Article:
Demi Lovato’s ‘Demi’: Album Review
Demi Lovato called her last album Unbroken. Even if the title track was a love song, that name still felt like a reference to the comeback Lovato forged following a widely publicized breakdown that transformed her — from a Disney princess to a troubled teenager to a young woman whose public platform was all about recovery, both personally and professionally.
Two years later, she’s releasing a new LP, but this one is simply titled Demi, and that makes perfect sense in a funny sort of way. There’s no need for a canny titular shoutout to some thematic cohesion: After notching the biggest single of her career with last year’s “Give Your Heart a Break” and a banner season showing her mettle as a judge on The X Factor, where she routinely upstaged Britney Spears as the most empathetic and engaged member of the panel, Lovato doesn’t have anything to prove anymore. She’s just herself.
Accordingly, Demi Lovato’s Demi, her fourth studio album (out on Hollywood Records) is her most cohesive effort to date, a pop album that’s classy and smart, even as it plays it safe. It’s not a deeply confessional album, nor defined by its sonic risks: Demi is polished commercial pop, but it’s as great as polished commercial pop comes. The ballads are appropriately squishy, the uptempo tracks are alternately sweet and sassy.
If there isn’t anything here that feels as raw in its anguish as “Skyscraper” did (her vocal performance in that song is brilliant, and nothing sort of unhinged), there’s still plenty of magical moments — virtually every song has a chorus that soars spectacularly, giving Lovato a chance to make mincemeat of those melodies with her wild mezzo-soprano. Lead single “Heart Attack” is buzzing, fizzing faux-dubstep decadence, edgy enough to feel grown-up, while the likely next single “Made in the USA” is a cheesy grin of a song, goofy and crowd-pleasing in its sincerity. (And that chorus!) The militant beat of “Two Pieces” gives way to a storming refrain, while she goes lighter on the irresistibly spunky “Really Don’t Care,” featuring Cher Lloyd (whose presence on the track is totally perfunctory) and the bratty “Something That We’re Not,” which sounds like a lost cut from her sophomore LP. (Less dazzling is the by-the-numbers “Neon Lights,” which serves more as a concession to pop-EDM trend-following that’s out of place here.)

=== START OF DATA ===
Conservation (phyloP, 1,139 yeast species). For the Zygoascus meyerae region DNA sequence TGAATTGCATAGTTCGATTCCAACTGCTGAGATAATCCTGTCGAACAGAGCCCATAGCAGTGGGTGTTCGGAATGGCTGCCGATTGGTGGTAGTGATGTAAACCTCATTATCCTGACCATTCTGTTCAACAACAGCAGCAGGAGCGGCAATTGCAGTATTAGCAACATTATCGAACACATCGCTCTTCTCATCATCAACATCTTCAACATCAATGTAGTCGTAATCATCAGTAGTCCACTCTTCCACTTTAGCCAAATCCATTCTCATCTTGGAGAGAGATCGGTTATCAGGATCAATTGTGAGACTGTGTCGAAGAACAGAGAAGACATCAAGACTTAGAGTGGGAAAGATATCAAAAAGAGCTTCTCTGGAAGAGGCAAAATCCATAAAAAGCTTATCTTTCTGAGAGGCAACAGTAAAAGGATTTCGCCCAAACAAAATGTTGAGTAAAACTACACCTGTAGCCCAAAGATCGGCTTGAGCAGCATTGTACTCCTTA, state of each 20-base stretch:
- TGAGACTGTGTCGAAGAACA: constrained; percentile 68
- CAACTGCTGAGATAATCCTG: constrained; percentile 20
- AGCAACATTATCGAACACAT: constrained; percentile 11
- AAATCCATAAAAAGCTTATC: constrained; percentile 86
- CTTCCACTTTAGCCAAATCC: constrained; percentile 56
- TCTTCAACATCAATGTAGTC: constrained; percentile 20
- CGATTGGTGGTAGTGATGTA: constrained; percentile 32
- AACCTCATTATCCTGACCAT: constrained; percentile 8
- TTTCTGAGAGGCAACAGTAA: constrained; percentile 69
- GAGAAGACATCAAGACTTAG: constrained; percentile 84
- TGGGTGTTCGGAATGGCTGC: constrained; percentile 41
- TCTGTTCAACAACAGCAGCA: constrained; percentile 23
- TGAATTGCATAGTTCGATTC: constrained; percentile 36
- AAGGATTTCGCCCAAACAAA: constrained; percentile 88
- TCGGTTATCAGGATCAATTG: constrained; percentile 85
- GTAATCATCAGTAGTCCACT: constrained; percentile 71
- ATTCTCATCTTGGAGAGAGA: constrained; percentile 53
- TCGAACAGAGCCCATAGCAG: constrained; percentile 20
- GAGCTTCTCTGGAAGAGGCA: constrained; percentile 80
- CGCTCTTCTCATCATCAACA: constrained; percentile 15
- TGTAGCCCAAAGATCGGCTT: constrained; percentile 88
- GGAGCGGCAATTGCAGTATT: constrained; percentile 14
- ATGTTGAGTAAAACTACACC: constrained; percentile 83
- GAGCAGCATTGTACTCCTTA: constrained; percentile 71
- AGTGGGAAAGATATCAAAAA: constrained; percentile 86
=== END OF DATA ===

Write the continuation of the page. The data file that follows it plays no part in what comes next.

Aside from “Warrior,” which has a nice inspirational bent, there’s nothing here that feels as borne from the ashes as the most visceral moments on Unbroken, so at times Demi feels impersonal, but it’s hard to fault her for that; after all those confessional interviews and revealing performances, she’s bared her soul enough, hasn’t she? This isn’t an album about making a statement — it’s an album about herself as she is now. Accordingly, Demi is vibrant, dynamic and pretty much together, and it’s likable in its imperfections. So is Demi.
The Best Song Wasn’t The Single: It’s another case of a song that’s arguably the album’s best being relegated to bonus-track status: The Target deluxe edition has a spare guitar ballad with a wobbly ambient chorus called “I Hate You, Don’t Leave Me” that’s deranged, heartbreaking and totally awe-inspiring.
Pops Like: A young Kelly Clarkson, with double the pop shellack and a lot more unpacked baggage.
Full Disclosure: At the risk of dwelling too much on Lovato’s past, it’s worth noting how she’s proven that a young starlet (with a Disney pedigree, no less) can be brutally candid about struggling with litany of issues (addiction, mental illness, eating disorders, self-harm) and still be a commercially viable pop star and personality, commanding an army of underage and adult fans who consider her a role model. It’s nothing short of miraculous, and it makes me admire her a whole lot.